CI/CD for Machine Learning¶
Continuous Integration (CI) and Continuous Deployment (CD) form the backbone of modern DevOps. This section demonstrates how to setup CICD for a Bodywork ML project.
Example Project - ML Pipeline¶
The bodywork-pipeline-with-cicd repository contains a Bodywork pipeline that has been setup for CICD, using the CircleCI CI service (as used at Bodywork HQ). We'll describe how CICD has been setup using Circle CI, but the concepts will translate easily to other services of the same kind - e.g GitHub Actions, Travis CI, etc.
The repo contains a pipeline with two stages - train-model and serve-model - and is discussed in more detail in the Deploy ML Pipeline Quickstart Tutorial. The structure of the repo is as follows:
root/ |-- .circleci/ |-- config.yml |-- notebooks/ |-- ml_prototype_work.ipynb |-- pipeline/ |-- __init__.py |-- serve_model.py |-- train_model.py |-- tests/ |-- __init__.py |-- test_serve_model.py |-- bodywork.yaml |-- requirements_cicd.txt |-- requirements_dev.txt
- Configuration for the CICD pipeline, using CircleCI.
- Jupyter notebooks used during the Exploratory Data Analysis (EDA) phase of the project.
- Directory of Python modules that define the ML pipeline.
- Automated tests for the pipeline's key functions, written using pytest.
- Bodywork deployment configuration file - see the User Guide for more information.
- Python packages needed by the CICD pipeline for running tests and deploying the pipeline.
- Python packages needed for local development and testing.
The typical CDCD workflow is shown in the diagram above, going from right-to-left:
- The codebase is changed and a request to merge the changes is created.
- The merge request triggers automated tests to run on the branch containing the changes.
- If the tests pass, then the request is cleared for integration into the master (or main) branch, subject to peer review, etc.
- Once the new code is merged, then an automatic deployment stage can be triggered to release the changes.
In the sections below we will describe how to setup a full CICD pipeline, using Bodywork to manage the deployment stage.
CD with Bodywork in a CI Service¶
The easiest way to integrate Bodywork with an existing CICD pipeline, is to configure it to deploy a project in a dedicated step that executes after tests have passed and the new code branch has been merged. The CICD pipeline configuration for the test project, using CircleCI, is shown below.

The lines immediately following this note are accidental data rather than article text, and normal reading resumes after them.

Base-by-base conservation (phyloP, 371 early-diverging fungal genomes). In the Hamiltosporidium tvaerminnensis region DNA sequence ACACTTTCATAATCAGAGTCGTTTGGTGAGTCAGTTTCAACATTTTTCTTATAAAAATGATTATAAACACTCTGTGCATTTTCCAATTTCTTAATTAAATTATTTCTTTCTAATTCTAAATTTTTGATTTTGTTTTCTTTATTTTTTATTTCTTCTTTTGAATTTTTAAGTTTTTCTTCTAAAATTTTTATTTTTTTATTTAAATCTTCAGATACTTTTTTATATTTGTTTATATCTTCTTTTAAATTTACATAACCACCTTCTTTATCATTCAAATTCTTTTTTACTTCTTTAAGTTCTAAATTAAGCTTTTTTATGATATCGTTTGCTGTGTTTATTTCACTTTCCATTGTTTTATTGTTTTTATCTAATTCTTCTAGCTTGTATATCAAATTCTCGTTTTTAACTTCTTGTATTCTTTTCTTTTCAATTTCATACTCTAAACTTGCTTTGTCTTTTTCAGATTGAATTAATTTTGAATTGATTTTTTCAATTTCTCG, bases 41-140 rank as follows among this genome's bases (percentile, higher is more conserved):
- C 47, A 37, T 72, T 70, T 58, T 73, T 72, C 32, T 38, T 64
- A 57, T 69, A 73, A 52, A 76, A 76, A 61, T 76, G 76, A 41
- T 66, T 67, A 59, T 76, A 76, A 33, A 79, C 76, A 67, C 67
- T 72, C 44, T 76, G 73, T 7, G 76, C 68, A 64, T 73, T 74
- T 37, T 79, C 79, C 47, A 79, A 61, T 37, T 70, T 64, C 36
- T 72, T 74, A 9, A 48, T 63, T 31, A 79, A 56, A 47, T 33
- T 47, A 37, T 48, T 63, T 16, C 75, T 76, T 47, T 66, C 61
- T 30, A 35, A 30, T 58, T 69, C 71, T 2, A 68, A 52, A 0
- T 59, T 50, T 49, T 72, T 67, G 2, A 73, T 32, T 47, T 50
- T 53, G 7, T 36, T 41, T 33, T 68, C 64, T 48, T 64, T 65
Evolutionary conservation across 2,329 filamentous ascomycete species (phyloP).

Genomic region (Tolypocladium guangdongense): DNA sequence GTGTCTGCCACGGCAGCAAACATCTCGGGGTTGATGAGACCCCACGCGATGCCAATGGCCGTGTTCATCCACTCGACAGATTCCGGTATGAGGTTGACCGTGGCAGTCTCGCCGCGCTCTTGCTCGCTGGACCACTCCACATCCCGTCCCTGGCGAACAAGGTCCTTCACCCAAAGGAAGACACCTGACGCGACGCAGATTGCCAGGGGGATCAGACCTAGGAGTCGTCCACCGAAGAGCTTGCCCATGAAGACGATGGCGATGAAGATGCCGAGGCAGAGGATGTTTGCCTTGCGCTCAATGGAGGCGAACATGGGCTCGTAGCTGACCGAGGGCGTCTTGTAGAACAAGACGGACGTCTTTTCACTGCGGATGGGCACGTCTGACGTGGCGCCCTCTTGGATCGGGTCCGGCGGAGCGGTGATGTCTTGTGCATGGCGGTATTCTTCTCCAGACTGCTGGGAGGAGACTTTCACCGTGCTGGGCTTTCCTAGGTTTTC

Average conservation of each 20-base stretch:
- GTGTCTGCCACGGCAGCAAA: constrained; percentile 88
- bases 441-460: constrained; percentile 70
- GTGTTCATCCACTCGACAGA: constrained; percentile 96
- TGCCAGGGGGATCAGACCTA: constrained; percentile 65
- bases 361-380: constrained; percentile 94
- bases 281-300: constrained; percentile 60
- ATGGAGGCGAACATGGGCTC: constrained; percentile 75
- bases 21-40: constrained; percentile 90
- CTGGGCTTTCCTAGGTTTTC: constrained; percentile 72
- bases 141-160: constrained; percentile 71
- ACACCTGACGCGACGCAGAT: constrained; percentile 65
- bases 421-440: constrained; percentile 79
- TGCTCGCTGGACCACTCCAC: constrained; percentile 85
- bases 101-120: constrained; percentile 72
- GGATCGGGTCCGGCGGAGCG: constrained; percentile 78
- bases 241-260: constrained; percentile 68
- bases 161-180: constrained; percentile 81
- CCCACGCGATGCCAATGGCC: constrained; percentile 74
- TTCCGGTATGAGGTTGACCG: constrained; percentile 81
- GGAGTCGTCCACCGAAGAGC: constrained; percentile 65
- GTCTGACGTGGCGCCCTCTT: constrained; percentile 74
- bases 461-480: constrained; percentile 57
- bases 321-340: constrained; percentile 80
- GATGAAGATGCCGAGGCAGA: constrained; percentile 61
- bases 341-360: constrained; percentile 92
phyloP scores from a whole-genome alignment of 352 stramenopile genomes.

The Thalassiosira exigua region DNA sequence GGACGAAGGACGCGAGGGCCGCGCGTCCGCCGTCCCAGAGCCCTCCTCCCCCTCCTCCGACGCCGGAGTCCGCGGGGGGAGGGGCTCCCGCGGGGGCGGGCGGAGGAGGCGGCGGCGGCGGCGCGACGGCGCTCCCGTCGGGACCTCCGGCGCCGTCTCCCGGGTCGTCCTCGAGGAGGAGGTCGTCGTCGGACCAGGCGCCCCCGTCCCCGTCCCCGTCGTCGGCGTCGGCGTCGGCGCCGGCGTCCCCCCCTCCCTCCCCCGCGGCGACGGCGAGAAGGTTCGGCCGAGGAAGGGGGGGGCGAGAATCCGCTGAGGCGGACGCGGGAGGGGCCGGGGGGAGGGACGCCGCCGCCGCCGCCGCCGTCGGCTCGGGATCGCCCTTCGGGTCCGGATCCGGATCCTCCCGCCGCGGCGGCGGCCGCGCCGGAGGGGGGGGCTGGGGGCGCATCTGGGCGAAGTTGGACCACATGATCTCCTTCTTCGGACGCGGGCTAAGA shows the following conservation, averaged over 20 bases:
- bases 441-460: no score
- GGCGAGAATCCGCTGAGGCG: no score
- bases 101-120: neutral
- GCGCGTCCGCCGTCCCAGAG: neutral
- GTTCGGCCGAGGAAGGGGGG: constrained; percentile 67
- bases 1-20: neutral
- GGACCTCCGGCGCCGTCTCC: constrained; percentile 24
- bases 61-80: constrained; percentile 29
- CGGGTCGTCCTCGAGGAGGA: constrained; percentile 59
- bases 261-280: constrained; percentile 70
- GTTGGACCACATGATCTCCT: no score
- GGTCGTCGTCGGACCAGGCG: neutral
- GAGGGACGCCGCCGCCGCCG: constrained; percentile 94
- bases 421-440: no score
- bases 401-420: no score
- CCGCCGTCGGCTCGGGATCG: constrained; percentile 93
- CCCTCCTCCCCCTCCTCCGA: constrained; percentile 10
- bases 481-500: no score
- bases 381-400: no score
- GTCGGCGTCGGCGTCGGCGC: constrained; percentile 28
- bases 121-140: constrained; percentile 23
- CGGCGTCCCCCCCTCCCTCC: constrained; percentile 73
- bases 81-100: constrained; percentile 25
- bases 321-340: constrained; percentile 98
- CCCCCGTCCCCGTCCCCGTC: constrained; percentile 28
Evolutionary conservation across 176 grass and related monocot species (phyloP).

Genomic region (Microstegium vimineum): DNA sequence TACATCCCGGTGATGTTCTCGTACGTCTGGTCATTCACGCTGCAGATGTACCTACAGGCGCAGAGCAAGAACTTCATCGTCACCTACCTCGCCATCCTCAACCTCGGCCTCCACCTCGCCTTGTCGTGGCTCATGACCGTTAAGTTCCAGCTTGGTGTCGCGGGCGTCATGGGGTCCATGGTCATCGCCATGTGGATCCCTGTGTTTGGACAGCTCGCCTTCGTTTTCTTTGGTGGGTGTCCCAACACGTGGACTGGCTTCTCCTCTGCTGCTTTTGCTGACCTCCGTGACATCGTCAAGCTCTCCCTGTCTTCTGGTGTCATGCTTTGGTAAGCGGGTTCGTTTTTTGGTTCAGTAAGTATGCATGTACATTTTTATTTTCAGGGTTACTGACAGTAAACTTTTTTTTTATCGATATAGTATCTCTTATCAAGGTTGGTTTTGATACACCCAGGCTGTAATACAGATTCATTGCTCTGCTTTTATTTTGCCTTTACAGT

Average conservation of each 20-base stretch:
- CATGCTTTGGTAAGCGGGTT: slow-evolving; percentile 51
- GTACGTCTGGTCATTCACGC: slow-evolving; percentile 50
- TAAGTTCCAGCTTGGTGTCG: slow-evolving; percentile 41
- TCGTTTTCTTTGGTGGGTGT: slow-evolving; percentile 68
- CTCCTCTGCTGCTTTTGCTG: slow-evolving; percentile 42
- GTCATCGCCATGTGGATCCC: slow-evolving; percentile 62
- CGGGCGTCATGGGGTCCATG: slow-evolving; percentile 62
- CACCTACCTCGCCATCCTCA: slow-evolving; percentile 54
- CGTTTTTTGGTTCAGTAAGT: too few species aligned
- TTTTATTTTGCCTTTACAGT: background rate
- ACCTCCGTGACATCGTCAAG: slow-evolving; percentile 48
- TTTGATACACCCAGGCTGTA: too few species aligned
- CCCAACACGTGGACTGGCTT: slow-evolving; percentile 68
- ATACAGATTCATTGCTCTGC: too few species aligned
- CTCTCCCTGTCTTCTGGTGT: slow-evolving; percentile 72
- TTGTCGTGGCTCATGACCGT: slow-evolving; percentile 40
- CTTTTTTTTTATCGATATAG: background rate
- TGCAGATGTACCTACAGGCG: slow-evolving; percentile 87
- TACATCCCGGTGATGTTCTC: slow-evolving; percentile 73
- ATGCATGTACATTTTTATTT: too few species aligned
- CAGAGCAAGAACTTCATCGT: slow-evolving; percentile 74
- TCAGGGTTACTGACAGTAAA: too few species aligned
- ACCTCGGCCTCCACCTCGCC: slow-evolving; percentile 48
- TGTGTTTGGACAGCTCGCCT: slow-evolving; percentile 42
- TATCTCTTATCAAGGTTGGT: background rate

version: 2.1 orbs: aws-eks: firstname.lastname@example.org jobs: run-tests: docker: - image: circleci/python:3.8 steps: - checkout - run: name: Installing Python dependencies command: | pip install -r requirements_cicd.txt pip install -r requirements_dev.txt - run: name: Running tests command: pytest trigger-bodywork-deployment: executor: name: aws-eks/python tag: "3.8" steps: - aws-eks/update-kubeconfig-with-authenticator: cluster-name: bodywork-dev - checkout - run: name: Installing Python dependencies command: pip install -r requirements_cicd.txt - run: name: Trigger Deployment command: | bodywork deployment create \ --ns=ml-pipeline \ --name=cicd-pipeline \ --git-repo-url=https://github.com/bodywork-ml/bodywork-pipeline-with-cicd.git \ --git-repo-branch=master \ --local-workflow-controller workflows: version: 2 test-and-deploy: jobs: - run-tests: filters: branches: ignore: master - trigger-bodywork-deployment: filters: branches: only: master
Two stages (or jobs) are defined in the pipeline (or workflow):
- Starts a Docker image with Python installed, checks out the new branch from GitHub, installs the Python packages in
requirements_dev.txt, then runs pytest.
- Starts an official AWS Docker image (or 'Orb'), that is pre-loaded with Python and various tools for interacting with AWS EKS (managed Kubernetes clusters), checks out the master branch from GitHub, installs the Python packages in
requirements_cicd.txt, then runs Bodywork to deploy the new pipeline, using a local workflow-controller, so that failures in deployment will cause the pipeline to be marked as 'failed' (to trigger notifications, etc.). For more details on the Bodywork command used above, see the User Guide.
There is a single workflow named
test-and-deploy, that is set to execute the
run-tests job for any branch than isn't
master, and then the
trigger-bodywork-deployment job once the code is merged to the
CD with Bodywork Cronjobs¶
An alternative to using Bodywork from a CI pipeline, is to remove the deployment step and instead use a Bodywork cronjob for repeating deployments on a schedule (like a conventional cronjob). In this setup, the CI service is only used to run tests and the CircleCI pipeline configuration is reduced to the following:
version: 2.1 jobs: run-tests: docker: - image: circleci/python:3.8 steps: - checkout - run: name: Installing Python dependencies command: | pip install -r requirements_cicd.txt pip install -r requirements_dev.txt - run: name: Running tests command: pytest workflows: version: 2 test: jobs: - run-tests: filters: branches: ignore: master
To configure Bodywork to execute the pipeline on a schedule (e.g. every hour), execute the following command,
$ bodywork cronjob create \ --namespace=ml-pipeline \ --name=retrain-and-redeploy \ --schedule="0 * * * *" \ --git-repo-url=https://github.com/bodywork-ml/bodywork-pipeline-with-cicd.git \ --git-repo-branch=master \ --retries=2
Bodywork will always pick up the latest version of the pipeline on the
master branch and then re-train and re-deploy the prediction service with the new model. This pattern is particularly useful when model re-training has to be automated (i.e. with the data scientist out-of-the-loop), and is summarised in the diagram below.
This is the GitOps pattern for cloud native continuous delivery.